Federal Court Appeals of Decisions of Special Education Hearing Officers
Michael Gehring, McAndrews Law Offices
Synopsis: The primary federal law governing special education matters, the Individuals With Disabilities Education Act (“IDEA”) provides a mechanism for appealing decisions, or parts of decisions, of Special Education Hearing Officers in administrative Due Process proceedings. The primary method of appeal is to file a lawsuit in a federal district court. After the case is assigned to a judge, the party seeking review of aspects of a Hearing Officer decision, or the opposing party, can seek to have additional evidence admitted. Otherwise, the assigned federal judge will decide the case on the record developed at the Due Process Hearing, including the pleadings, the hearing exhibits, and the transcript from the proceeding. The judge’s decision may affirm, entirely reverse, or reverse parts of the Hearing Officer’s decision. In addition, filing a federal lawsuit provides a mechanism for a family, if it is the prevailing party, to obtain statutory attorneys’ fees under IDEA, which Hearing Officers are not empowered to award.
When families of students with disabilities and school districts have a dispute regarding the appropriateness of the student’s education, the initial mechanism for deciding such disputes is pursuant to a state administrative Due Process Hearing brought under the Individuals with Disabilities Education Act (“IDEA”) and other applicable laws, such as Section 504 of the Rehabilitation Act. In such proceedings, presiding Special Education Hearing Officers will, if the case is not dismissed outright or settled, conduct an administrative Due Process Hearing. Such hearings resemble trials, where witnesses testify and documents are admitted into evidence. Based on the record developed during the hearing, the Hearing Officer will issues a written decision containing findings of fact, conclusions of law, and, if the family prevails, an award, often in the form of “compensatory education” or, in applicable cases, an order that the school district provide an appropriate education to the student or tuition reimbursement for the cost of a private school.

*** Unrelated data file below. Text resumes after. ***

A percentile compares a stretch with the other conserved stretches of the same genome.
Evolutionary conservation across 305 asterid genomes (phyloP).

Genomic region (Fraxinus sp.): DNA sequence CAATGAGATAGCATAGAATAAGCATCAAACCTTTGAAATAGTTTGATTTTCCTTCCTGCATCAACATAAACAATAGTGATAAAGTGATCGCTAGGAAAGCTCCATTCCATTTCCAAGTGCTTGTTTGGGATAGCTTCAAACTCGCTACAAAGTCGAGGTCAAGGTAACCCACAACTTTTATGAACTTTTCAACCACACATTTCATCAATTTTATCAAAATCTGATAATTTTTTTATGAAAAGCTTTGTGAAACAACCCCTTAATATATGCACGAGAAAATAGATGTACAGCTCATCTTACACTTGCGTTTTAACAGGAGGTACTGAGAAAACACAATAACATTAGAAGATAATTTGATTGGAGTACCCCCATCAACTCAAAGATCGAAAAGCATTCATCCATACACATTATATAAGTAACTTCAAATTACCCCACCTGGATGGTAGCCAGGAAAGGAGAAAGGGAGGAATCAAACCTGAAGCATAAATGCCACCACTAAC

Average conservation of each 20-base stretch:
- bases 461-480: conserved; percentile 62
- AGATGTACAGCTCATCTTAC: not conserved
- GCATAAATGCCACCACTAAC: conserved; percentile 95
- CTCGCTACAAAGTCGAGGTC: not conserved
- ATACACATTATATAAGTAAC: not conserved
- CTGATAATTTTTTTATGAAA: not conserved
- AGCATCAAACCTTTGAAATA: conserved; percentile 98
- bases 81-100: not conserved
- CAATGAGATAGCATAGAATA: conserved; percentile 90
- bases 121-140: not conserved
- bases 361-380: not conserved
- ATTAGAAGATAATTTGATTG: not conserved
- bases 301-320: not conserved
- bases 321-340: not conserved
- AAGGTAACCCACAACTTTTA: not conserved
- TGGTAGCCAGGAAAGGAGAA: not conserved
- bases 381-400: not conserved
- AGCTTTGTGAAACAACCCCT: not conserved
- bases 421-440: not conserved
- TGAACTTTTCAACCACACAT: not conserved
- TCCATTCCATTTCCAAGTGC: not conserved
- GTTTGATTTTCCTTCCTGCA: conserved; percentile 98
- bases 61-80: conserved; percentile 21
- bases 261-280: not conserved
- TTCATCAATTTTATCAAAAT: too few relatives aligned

However, the decision of the Hearing Officer can be subject of further review by a court. Either party, if not satisfied with all or parts of the decision, may appeal those aspects of the decision with which it does not agree. IDEA provides that such appeals may be taken by filing a complaint in state or federal court within 90 days after the date of the Hearing Officer’s decision; however, almost all appeals are taken by the party filing a lawsuit in the geographically appropriate federal district court. (In Pennsylvania, where there are three federal judicial districts – Eastern, Middle, and Western – the appropriate judicial district is typically the one with jurisdiction over the county where the school district is located; in contrast, Delaware has only one federal judicial district). If one party files such a lawsuit, the opposing party is allowed to file a counterclaim seeking reversal of any aspects of the decision with which it disagrees. If both parties file individual lawsuits, they are typically consolidated before a single judge. The court sets a schedule for deciding the case or, in some instances, will refer the case to a magistrate judge or other party to attempt to mediate a settlement.